Why you should thank a dairy farmer
With World Milk Day having been celebrated on Saturday 1 June, we decided to highlight all the benefits of including milk in your diet. This is why you should thank a dairy farmer today!
What is World Milk Day?
World Milk Day is an event celebrated on the 1st of June every year. Since 2001 the Food and Agriculture Organisation of the United Nations (FAO) has aimed to highlight the importance of the dairy sector in sustainability, nutrition and economic growth.
Milk and other dairy products are very important in any healthy and sustainable eating plan. These foods are considered nutrient-rich due to the following reasons:
- They are a natural source of protein and contain essential amino acids needed in the body
- They are great sources of calcium, which is essential for the development of healthy bones, as well as being a source of magnesium, phosphorous, and potassium, which helps to maintain a healthy blood pressure.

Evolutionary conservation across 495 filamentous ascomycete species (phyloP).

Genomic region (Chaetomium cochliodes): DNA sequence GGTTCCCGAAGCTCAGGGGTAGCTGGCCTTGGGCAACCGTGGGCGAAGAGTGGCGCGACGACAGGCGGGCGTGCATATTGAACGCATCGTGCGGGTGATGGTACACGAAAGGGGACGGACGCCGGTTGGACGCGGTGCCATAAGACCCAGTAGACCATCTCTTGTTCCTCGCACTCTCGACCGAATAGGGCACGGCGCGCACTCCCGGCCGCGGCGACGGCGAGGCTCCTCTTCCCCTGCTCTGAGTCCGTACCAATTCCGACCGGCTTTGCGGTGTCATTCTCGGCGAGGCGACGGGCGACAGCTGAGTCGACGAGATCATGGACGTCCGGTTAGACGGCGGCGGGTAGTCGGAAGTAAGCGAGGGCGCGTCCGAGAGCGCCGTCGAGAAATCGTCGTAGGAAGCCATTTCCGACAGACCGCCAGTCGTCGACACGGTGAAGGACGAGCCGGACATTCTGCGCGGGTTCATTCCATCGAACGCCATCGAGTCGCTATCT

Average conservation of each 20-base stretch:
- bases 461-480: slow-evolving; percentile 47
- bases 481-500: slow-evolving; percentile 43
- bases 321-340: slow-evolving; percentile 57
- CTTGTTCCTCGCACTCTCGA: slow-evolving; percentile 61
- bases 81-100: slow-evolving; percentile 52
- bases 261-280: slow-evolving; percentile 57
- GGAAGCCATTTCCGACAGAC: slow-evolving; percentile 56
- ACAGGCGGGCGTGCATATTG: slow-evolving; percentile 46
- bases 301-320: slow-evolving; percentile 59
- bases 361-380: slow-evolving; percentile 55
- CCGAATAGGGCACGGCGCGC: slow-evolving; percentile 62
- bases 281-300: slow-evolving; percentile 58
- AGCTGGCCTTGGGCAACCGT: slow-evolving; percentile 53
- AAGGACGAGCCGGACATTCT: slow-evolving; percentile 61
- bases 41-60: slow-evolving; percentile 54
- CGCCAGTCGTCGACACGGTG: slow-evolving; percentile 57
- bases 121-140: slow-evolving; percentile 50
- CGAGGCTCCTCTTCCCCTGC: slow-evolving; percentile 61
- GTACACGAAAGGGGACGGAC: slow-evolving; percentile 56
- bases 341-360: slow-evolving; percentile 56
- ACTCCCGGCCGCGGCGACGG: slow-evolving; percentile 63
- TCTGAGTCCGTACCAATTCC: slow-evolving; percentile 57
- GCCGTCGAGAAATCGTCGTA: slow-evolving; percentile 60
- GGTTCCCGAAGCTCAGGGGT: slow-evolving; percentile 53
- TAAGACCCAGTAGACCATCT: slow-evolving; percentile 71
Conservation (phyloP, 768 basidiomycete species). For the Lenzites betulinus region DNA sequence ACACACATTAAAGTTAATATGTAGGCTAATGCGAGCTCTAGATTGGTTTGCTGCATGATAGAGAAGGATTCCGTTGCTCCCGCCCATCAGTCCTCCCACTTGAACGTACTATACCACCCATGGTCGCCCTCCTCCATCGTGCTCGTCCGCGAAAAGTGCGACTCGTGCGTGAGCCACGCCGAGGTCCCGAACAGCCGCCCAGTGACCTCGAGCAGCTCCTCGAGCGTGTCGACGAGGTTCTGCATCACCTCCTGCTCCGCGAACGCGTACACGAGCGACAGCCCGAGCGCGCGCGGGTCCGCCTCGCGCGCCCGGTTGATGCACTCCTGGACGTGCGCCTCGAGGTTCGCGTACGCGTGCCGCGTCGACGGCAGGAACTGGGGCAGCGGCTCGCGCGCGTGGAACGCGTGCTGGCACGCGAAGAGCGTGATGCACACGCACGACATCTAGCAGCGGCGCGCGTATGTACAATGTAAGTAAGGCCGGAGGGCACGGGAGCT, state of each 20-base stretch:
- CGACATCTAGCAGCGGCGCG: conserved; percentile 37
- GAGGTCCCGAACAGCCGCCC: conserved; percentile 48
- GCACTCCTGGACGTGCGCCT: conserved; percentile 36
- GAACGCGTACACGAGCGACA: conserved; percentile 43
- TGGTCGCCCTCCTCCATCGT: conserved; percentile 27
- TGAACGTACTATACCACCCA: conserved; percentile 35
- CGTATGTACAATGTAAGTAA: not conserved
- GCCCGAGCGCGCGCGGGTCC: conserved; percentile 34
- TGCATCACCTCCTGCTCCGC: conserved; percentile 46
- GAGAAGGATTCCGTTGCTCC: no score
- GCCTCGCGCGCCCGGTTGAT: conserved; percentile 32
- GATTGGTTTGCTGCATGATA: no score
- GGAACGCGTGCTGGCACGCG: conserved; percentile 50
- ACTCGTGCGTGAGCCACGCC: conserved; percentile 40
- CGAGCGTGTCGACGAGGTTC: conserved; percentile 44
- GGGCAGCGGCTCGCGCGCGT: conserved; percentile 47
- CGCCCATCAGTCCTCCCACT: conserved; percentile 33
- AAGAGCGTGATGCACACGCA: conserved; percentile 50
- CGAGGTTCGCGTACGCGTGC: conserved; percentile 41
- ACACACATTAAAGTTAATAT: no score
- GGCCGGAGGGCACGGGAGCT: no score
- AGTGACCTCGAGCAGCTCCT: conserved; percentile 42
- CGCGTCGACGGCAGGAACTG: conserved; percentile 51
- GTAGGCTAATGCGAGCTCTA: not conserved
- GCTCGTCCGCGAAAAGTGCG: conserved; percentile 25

- Dairy products also provide a number of vitamins like vitamin D, A, B12 and riboflavin.
- Cultured products like yoghurt and kefir are a good source of probiotics, which are essential to the development of healthy gut bacteria.
The suggested serving of dairy is two to three cups of milk, or servings of dairy products per day, in order to gain sufficient levels of vitamin D and calcium.
The dairy industry makes up a big part of the agriculture sector in South Africa, and employs more than 40 000 people across the country.
According to the Abstract of Agricultural Statistics of 2019, provided by the Department of Agriculture, Forestry and Fisheries, during 2018 there was an estimated total of 1 290 000 dairy cattle in the country. In the 2017/2018 period a total of 2 252 000 tons of fresh milk was consumed in the country, leading to an estimation of 39 kg of fresh milk consumed per individual for that year.
These statistics alone provide an insight into how much milk a dairy farmer is expected to produce, and how much we as a country depend on milk as a source of nutrition.
For more information, you can visit the Milk Producers’ Organisation (MPO) website, or visit Milk South Africa.